Motorway at night

Business driving: Tips for employers and employees

Although increasing numbers of people work remotely, there are still many employees who need to spend a great deal of time commuting to and from their jobs, or to different meetings and training courses. For many workers, this can mean clocking up thousands of miles every year for business purposes, whether in their own or a company-provided car.

In this article, we will take a look at how both employers and those doing the driving can ensure that nothing goes wrong on the road. With research showing that a high proportion of traffic accidents involve drivers travelling for work reasons, it is vital that both parties know what they need to do to keep risk to an absolute minimum.

Driving Down Risk.

Coastal Road

Driving Down Risk is a company that offers a range of services to any business which employs people who drive on their behalf. As well as offering administrative services such as license checking, Driving Down Risk are experts at providing training courses on the behalf of employers who want to keep their workers safe on the road.

Below, Steve Tams, Managing Director of Driving Down Risk, summarises the main problems facing those who regularly drive as part of their jobs – whether they have a specific driving role or just travel for occasional business meetings – and details of how their courses seek to eliminate these dangers:

“Business drivers face many challenges but amongst the foremost of these are the distractions that come with the job such as the use of mobile devices, driving whilst fatigued and the pressure of making appointments with clients. Around one third of all crashes on the roads involve the use of vehicles being driven for business and employers have a duty of care to all their employees (including drivers) under Health and Safety legislation. They must, of necessity, provide a safe vehicle in the first instance or provide funds for drivers to compensate for the use of their own vehicles whilst on business use (often referred to as the ‘Grey Fleet’).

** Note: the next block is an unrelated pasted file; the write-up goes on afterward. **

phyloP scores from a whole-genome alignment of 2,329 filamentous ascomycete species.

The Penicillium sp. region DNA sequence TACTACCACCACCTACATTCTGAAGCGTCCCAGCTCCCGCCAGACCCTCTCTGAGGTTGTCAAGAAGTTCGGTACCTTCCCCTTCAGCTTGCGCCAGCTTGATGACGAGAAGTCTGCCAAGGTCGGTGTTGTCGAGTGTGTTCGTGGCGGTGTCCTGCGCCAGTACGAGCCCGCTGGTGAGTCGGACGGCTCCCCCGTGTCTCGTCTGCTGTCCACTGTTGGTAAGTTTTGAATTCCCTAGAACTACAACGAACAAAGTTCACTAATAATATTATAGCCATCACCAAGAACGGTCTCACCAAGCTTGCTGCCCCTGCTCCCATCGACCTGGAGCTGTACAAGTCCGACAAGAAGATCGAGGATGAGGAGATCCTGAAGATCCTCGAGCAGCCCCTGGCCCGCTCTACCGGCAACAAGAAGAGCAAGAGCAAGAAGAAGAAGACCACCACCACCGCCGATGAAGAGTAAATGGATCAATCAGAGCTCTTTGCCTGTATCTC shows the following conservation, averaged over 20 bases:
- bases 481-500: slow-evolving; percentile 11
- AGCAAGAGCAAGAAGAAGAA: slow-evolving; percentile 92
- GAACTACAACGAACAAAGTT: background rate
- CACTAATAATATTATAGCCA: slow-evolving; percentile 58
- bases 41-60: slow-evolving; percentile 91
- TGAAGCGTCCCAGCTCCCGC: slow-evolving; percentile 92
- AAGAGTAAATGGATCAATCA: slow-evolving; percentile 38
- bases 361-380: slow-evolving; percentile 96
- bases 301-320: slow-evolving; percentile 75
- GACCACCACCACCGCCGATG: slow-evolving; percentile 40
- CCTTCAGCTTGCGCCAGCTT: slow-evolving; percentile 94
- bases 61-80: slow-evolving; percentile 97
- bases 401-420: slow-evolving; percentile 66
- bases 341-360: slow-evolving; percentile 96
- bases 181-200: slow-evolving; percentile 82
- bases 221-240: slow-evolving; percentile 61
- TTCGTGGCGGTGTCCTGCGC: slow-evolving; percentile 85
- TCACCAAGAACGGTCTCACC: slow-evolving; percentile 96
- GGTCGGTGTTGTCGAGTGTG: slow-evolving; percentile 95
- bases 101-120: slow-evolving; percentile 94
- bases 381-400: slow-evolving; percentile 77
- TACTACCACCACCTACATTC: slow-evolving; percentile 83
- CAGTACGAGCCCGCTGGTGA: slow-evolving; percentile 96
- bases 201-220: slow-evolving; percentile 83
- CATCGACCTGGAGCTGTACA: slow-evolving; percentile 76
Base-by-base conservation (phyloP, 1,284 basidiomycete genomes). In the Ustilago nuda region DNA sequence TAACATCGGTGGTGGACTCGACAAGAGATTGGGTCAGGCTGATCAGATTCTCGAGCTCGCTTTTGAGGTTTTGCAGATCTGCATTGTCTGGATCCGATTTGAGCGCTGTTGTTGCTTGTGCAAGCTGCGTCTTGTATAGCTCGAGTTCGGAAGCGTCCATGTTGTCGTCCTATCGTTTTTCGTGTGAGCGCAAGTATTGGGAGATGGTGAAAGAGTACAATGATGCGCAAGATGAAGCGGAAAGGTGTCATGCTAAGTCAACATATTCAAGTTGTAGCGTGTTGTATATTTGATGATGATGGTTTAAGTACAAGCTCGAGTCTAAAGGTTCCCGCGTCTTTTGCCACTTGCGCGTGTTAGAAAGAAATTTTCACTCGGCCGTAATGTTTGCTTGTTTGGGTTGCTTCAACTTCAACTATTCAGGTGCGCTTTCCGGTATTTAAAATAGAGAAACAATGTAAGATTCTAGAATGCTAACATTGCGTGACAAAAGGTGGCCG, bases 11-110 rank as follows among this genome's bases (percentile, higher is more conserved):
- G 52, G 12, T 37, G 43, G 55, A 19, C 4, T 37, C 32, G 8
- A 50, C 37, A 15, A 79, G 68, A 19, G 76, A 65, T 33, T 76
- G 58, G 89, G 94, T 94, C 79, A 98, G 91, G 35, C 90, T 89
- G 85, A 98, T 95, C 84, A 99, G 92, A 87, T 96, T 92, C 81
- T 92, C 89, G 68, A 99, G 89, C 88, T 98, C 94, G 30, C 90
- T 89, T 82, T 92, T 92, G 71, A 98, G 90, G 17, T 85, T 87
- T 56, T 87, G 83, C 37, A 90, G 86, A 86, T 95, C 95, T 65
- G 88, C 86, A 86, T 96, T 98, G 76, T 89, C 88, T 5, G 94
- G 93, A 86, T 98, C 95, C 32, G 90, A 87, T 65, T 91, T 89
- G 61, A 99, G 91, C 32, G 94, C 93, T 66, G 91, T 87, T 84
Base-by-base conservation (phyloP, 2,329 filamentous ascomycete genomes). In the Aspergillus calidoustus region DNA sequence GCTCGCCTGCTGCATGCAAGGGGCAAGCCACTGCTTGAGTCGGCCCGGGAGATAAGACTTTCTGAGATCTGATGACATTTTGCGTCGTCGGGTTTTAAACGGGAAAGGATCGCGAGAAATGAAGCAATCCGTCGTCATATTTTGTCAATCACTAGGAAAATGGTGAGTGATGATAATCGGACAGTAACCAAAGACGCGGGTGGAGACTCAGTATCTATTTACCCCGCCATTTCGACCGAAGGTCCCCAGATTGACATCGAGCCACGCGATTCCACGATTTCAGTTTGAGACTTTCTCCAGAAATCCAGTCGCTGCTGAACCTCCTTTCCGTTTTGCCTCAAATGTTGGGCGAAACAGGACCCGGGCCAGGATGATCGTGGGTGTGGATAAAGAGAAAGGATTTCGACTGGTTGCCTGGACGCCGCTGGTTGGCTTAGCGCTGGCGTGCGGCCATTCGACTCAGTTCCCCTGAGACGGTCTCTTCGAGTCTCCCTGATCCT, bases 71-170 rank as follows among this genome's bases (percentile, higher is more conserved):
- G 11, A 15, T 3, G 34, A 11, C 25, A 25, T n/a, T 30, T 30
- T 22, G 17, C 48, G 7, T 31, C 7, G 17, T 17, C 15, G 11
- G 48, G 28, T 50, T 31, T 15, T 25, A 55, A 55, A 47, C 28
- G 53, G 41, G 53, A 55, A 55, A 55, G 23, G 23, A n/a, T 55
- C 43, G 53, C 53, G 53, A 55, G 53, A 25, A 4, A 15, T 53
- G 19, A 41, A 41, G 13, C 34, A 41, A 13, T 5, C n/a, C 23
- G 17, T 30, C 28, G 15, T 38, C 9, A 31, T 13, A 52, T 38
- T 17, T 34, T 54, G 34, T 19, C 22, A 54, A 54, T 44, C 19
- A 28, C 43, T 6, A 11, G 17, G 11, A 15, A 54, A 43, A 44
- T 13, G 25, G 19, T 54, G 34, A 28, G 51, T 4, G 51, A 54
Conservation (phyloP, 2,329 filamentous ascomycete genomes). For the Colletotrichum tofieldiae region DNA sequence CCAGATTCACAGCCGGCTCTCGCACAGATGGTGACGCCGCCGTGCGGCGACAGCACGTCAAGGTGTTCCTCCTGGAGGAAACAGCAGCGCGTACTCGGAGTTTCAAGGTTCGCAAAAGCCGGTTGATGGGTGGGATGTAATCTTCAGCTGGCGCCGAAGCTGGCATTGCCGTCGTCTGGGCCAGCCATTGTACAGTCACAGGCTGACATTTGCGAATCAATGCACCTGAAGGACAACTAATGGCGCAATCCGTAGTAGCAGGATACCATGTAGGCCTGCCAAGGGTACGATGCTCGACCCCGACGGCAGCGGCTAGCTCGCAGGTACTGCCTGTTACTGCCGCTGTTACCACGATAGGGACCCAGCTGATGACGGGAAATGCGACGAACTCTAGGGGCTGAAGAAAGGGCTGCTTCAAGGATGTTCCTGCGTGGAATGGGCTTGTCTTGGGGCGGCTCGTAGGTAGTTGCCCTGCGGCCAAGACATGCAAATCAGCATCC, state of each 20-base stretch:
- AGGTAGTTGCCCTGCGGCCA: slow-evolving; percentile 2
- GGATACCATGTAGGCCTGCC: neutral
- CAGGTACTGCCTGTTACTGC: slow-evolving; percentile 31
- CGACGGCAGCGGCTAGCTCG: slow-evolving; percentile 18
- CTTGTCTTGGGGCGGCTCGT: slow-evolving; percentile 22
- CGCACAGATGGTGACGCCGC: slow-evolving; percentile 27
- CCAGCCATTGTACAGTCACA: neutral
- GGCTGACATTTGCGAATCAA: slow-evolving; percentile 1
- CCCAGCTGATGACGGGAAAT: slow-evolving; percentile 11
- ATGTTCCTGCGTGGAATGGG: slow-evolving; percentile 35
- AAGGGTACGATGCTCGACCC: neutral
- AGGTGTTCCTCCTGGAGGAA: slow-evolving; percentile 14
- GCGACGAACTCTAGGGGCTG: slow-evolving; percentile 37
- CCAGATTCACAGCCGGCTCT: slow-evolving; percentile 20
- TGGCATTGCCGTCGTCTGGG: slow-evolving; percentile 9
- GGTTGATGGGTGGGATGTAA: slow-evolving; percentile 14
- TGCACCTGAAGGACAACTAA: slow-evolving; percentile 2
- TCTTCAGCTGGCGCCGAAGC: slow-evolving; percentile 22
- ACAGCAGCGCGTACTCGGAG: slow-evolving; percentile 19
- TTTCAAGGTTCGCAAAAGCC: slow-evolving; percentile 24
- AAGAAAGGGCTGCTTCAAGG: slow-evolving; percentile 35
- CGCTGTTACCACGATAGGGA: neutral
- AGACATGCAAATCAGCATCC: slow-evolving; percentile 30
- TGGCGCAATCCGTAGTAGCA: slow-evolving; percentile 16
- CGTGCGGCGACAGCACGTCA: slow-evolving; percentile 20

“Whatever the employee chooses, the employer still has a duty of care for their safety. One of the best ways to help in this vital initiative is to provide employees with a safe driving policy/handbook. This handbook, which we write and can tailor for any business, sets out a structure for drivers to follow but also provides them with a safety net so that drivers feel supported in their task if things go wrong on the road. Once this foundation is set out, every employee will know what to do to stay safe in theory. However, every safety initiative needs to be followed up with training. Training takes many forms but simply aims to modify the behaviour of a driver to reduce their risk due to driving higher mileages than normal.

Man writing